Bob And The Alien
Bob created an alien. He made him short and stout with a big nose and sarcastic but loveably so. He made his favorite breakfast food ‘one freshly squeezed cat’, then realized he had just created Alf. He deleted the entire passage, not by highlighting it and hitting ‘Delete’ once but by whamming down on the Delete key one letter at a time over and over like a machine gun, increasing the force and anger with which he struck the keys as he went, thinking about his girlfriend, who was no longer his girlfriend because she had dumped his ass, whom he believed correctly had always loved her cats more than him.
Bob murdered his alien. It didn’t help.
He left the apartment for a coffee shop up the street, had a mocha latté, read his newsfeed, and was depressed by it. Everything he tried to come up with, the conspiracy nuts came up with crap even crazier. He had an impatient publisher and no new ideas. The girlfriend with the cat kept happening, albeit with revolving girlfriends, and it bothered him. Bothered him such that he kept stumbling over it. He had to get away.
An overnight bag, his laptop, his butt behind the wheel of his car and he drove for the next 10 hours, off the Interstate after the first two, mostly with the top down, straight into the boonies. Stayed that night at a cheap motel god knew where, got up at dawn, ate a vending machine Danish, drove for another four hours on two-lane roads, stopped at a café in a tiny little town to go to the bathroom, and decided to have something like lunch there. A BLT. And coffee. Sitting in a booth by the window.
The alien arrived as he nursed his second cup of coffee.
“You’re Bob”, she said and sat down opposite him without waiting for an invitation. “Yeah. I know who you are.” She was slightly portly with shoulder length hair died a weak blue and tipped in purple at the ends. Her face had piercings in one nostril, one eyebrow on the opposite side, and in three places in both ears. Piercings always made Bob feel weird. Vivid, abstract body art on her arms convinced him she had similar all over her body.
He asked, “And you are?”
“I’ve read your novels,” she said, “And seen you on TV. I go by Inev.”
“Short for Inevitable. It’s my artist’s name. You’ve seen my work.”
“Have I, now?”
“You have one in your study. It’s the one with the blue and purple swirling sunset. You bought it at ‘Leann’s’ over on 48th. I saw it hanging in an interview you did there.”
He knew exactly the painting, and indeed he had bought it at Leann’s Gallery on 48th street. Leann seemed to specialize in finding emerging artists. He recalled the scrawl ‘Inevitable’ in the lower right corner. He’d thought it the title. “Okay,” he said.
She asked, “What brings you out here? Can’t be here for a signing or a lecture, there aren’t any bookstores.”
He measured his response. “Just driving around.”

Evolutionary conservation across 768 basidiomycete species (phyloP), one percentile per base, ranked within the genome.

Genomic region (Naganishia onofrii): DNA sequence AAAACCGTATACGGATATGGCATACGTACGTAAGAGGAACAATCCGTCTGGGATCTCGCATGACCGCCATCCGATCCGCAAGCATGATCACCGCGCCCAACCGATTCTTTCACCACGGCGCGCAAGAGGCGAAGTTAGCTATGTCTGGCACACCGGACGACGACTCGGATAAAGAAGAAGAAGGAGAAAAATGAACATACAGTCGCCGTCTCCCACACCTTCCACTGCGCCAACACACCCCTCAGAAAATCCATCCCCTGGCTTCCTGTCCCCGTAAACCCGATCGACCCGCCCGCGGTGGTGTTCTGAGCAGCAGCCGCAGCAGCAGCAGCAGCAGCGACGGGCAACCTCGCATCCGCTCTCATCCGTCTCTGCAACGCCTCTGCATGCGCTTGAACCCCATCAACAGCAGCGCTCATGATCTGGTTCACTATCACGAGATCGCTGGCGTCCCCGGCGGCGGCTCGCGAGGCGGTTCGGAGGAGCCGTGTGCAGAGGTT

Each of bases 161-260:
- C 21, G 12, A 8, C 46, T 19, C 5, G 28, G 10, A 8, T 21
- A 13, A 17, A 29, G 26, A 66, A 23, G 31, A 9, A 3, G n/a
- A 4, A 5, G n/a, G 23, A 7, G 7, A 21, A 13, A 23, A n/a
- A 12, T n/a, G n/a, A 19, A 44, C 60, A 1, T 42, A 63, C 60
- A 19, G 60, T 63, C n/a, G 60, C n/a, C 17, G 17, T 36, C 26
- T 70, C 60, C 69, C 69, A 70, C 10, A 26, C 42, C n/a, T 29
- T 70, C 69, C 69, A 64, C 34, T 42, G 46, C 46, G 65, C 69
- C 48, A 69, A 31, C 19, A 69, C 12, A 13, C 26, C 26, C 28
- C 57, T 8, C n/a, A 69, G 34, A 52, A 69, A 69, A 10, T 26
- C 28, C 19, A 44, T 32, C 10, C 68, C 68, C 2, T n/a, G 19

She looked carefully at him. It was the first time he’d gotten past her piercings and body art to notice how large her eyes seemed, and how phenomenally ice blue they were. “You’re blocked aren’t you?”
“C’mon”, she began climbing out of the booth. “You’re not going to get unblocked here.”
He said, “You’re not going to break my legs and hide me in the basement, are you?”
She smirked. “We’re going to my studio. There is no basement.”
It was a converted shed on a derelict farm off a gravel road. It was stuffed to the gills with paintings ranging between just started and finished and had a sink and small stove and a commode and a bathtub on one end and a double-size unmade bed on the other. It smelled of paint and solvent. “Have a look through these,” she waved at the paintings. “I liked your novel about the frigate gone aground best. You create a very complete world in that one.”
“Yes,” he said. “That one reviewed the best.” He browsed the canvases, found himself more and more enthralled by the abstract landscapes and lighting, and found himself fixating on a work with bright orange and yellows and turquoise rectangles, a city spread along a burning ocean.
She moved very close to him, touching him. “Let yourself fall into that one,” she whispered.
Three weeks later he had enough of a completed manuscript on his laptop to submit a first draft to his publisher. He stretched next to her in bed early one morning and said, “I’m going to have to get that back to the city.”
She smiled at him half asleep and said, “You have to return to your planet.”
He embraced her, felt himself drawing contentment off her warm body like a magnetic charge. “I’m glad I found your planet.”
Suddenly awake she grabbed him with her eyes, draped one leg over him, left no doubt who was in command. “No,” she said, and she meant it, “This is just my spaceship. And I found you.”
* * *
BTW: The photo art and prose included in any given post are separate creations and rarely have anything to do with each other. Duality and such …
All my life I have had to learn to do things differently. To see the world differently.